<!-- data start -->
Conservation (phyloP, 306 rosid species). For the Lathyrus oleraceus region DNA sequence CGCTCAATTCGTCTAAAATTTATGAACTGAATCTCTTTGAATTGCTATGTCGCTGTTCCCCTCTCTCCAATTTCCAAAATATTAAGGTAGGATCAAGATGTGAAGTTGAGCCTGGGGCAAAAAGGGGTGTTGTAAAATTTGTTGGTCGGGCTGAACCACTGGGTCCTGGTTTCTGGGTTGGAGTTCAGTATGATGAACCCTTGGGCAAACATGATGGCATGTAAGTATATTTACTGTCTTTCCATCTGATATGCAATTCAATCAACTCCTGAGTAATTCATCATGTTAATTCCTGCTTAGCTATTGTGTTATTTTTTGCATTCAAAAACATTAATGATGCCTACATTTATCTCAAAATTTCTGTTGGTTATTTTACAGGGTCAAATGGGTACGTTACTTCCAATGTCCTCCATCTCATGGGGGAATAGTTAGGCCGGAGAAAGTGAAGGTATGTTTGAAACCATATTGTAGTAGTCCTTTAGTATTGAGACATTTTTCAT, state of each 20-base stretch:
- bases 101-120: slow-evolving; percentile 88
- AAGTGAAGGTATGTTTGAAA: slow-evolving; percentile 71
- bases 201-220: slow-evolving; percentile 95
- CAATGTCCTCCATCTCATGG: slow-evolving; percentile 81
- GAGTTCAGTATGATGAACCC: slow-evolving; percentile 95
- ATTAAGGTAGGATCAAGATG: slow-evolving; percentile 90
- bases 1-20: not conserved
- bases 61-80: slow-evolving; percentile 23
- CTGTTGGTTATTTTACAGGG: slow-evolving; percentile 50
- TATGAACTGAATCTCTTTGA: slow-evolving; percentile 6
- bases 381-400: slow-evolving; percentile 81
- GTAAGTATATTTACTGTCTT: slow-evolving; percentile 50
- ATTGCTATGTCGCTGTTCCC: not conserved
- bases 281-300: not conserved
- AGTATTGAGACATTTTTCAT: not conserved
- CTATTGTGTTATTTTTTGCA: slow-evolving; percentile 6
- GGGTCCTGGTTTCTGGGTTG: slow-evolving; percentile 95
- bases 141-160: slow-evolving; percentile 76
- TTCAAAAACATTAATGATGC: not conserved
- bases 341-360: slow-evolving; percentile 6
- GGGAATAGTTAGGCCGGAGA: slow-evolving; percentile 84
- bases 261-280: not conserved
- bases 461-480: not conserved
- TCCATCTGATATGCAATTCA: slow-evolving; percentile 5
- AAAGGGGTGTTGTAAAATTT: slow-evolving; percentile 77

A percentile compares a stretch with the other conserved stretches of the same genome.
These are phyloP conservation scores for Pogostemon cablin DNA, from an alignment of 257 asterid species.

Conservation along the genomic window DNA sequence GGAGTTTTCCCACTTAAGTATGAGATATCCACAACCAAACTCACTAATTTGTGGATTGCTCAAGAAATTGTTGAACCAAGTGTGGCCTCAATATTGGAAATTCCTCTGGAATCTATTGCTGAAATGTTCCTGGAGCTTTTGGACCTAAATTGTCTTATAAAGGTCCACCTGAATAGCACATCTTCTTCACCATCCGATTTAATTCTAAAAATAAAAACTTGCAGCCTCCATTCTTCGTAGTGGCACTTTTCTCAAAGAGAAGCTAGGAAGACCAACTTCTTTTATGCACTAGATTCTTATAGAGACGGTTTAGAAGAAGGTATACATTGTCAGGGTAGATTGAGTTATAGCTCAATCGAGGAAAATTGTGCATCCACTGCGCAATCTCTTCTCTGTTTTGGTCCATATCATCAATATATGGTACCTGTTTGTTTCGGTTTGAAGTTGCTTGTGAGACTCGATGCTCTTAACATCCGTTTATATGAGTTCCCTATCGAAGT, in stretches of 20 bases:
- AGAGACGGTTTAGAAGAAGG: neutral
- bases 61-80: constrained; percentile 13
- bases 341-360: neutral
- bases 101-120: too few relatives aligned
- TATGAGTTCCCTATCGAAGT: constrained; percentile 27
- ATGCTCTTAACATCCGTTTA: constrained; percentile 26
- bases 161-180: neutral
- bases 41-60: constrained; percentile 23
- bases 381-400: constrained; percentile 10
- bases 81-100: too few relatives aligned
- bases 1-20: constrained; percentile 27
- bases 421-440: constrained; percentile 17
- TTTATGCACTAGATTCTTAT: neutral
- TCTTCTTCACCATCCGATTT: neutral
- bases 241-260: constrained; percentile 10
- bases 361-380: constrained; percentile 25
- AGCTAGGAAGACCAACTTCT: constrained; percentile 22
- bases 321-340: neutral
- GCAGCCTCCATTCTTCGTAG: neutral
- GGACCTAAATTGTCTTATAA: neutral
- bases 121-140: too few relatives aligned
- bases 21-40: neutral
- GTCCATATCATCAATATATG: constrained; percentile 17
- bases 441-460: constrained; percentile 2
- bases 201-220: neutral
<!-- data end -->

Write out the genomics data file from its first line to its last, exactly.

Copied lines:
Conservation (phyloP, 306 rosid species). For the Lathyrus oleraceus region DNA sequence CGCTCAATTCGTCTAAAATTTATGAACTGAATCTCTTTGAATTGCTATGTCGCTGTTCCCCTCTCTCCAATTTCCAAAATATTAAGGTAGGATCAAGATGTGAAGTTGAGCCTGGGGCAAAAAGGGGTGTTGTAAAATTTGTTGGTCGGGCTGAACCACTGGGTCCTGGTTTCTGGGTTGGAGTTCAGTATGATGAACCCTTGGGCAAACATGATGGCATGTAAGTATATTTACTGTCTTTCCATCTGATATGCAATTCAATCAACTCCTGAGTAATTCATCATGTTAATTCCTGCTTAGCTATTGTGTTATTTTTTGCATTCAAAAACATTAATGATGCCTACATTTATCTCAAAATTTCTGTTGGTTATTTTACAGGGTCAAATGGGTACGTTACTTCCAATGTCCTCCATCTCATGGGGGAATAGTTAGGCCGGAGAAAGTGAAGGTATGTTTGAAACCATATTGTAGTAGTCCTTTAGTATTGAGACATTTTTCAT, state of each 20-base stretch:
- bases 101-120: slow-evolving; percentile 88
- AAGTGAAGGTATGTTTGAAA: slow-evolving; percentile 71
- bases 201-220: slow-evolving; percentile 95
- CAATGTCCTCCATCTCATGG: slow-evolving; percentile 81
- GAGTTCAGTATGATGAACCC: slow-evolving; percentile 95
- ATTAAGGTAGGATCAAGATG: slow-evolving; percentile 90
- bases 1-20: not conserved
- bases 61-80: slow-evolving; percentile 23
- CTGTTGGTTATTTTACAGGG: slow-evolving; percentile 50
- TATGAACTGAATCTCTTTGA: slow-evolving; percentile 6
- bases 381-400: slow-evolving; percentile 81
- GTAAGTATATTTACTGTCTT: slow-evolving; percentile 50
- ATTGCTATGTCGCTGTTCCC: not conserved
- bases 281-300: not conserved
- AGTATTGAGACATTTTTCAT: not conserved
- CTATTGTGTTATTTTTTGCA: slow-evolving; percentile 6
- GGGTCCTGGTTTCTGGGTTG: slow-evolving; percentile 95
- bases 141-160: slow-evolving; percentile 76
- TTCAAAAACATTAATGATGC: not conserved
- bases 341-360: slow-evolving; percentile 6
- GGGAATAGTTAGGCCGGAGA: slow-evolving; percentile 84
- bases 261-280: not conserved
- bases 461-480: not conserved
- TCCATCTGATATGCAATTCA: slow-evolving; percentile 5
- AAAGGGGTGTTGTAAAATTT: slow-evolving; percentile 77

A percentile compares a stretch with the other conserved stretches of the same genome.
These are phyloP conservation scores for Pogostemon cablin DNA, from an alignment of 257 asterid species.

Conservation along the genomic window DNA sequence GGAGTTTTCCCACTTAAGTATGAGATATCCACAACCAAACTCACTAATTTGTGGATTGCTCAAGAAATTGTTGAACCAAGTGTGGCCTCAATATTGGAAATTCCTCTGGAATCTATTGCTGAAATGTTCCTGGAGCTTTTGGACCTAAATTGTCTTATAAAGGTCCACCTGAATAGCACATCTTCTTCACCATCCGATTTAATTCTAAAAATAAAAACTTGCAGCCTCCATTCTTCGTAGTGGCACTTTTCTCAAAGAGAAGCTAGGAAGACCAACTTCTTTTATGCACTAGATTCTTATAGAGACGGTTTAGAAGAAGGTATACATTGTCAGGGTAGATTGAGTTATAGCTCAATCGAGGAAAATTGTGCATCCACTGCGCAATCTCTTCTCTGTTTTGGTCCATATCATCAATATATGGTACCTGTTTGTTTCGGTTTGAAGTTGCTTGTGAGACTCGATGCTCTTAACATCCGTTTATATGAGTTCCCTATCGAAGT, in stretches of 20 bases:
- AGAGACGGTTTAGAAGAAGG: neutral
- bases 61-80: constrained; percentile 13
- bases 341-360: neutral
- bases 101-120: too few relatives aligned
- TATGAGTTCCCTATCGAAGT: constrained; percentile 27
- ATGCTCTTAACATCCGTTTA: constrained; percentile 26
- bases 161-180: neutral
- bases 41-60: constrained; percentile 23
- bases 381-400: constrained; percentile 10
- bases 81-100: too few relatives aligned
- bases 1-20: constrained; percentile 27
- bases 421-440: constrained; percentile 17
- TTTATGCACTAGATTCTTAT: neutral
- TCTTCTTCACCATCCGATTT: neutral
- bases 241-260: constrained; percentile 10
- bases 361-380: constrained; percentile 25
- AGCTAGGAAGACCAACTTCT: constrained; percentile 22
- bases 321-340: neutral
- GCAGCCTCCATTCTTCGTAG: neutral
- GGACCTAAATTGTCTTATAA: neutral
- bases 121-140: too few relatives aligned
- bases 21-40: neutral
- GTCCATATCATCAATATATG: constrained; percentile 17
- bases 441-460: constrained; percentile 2
- bases 201-220: neutral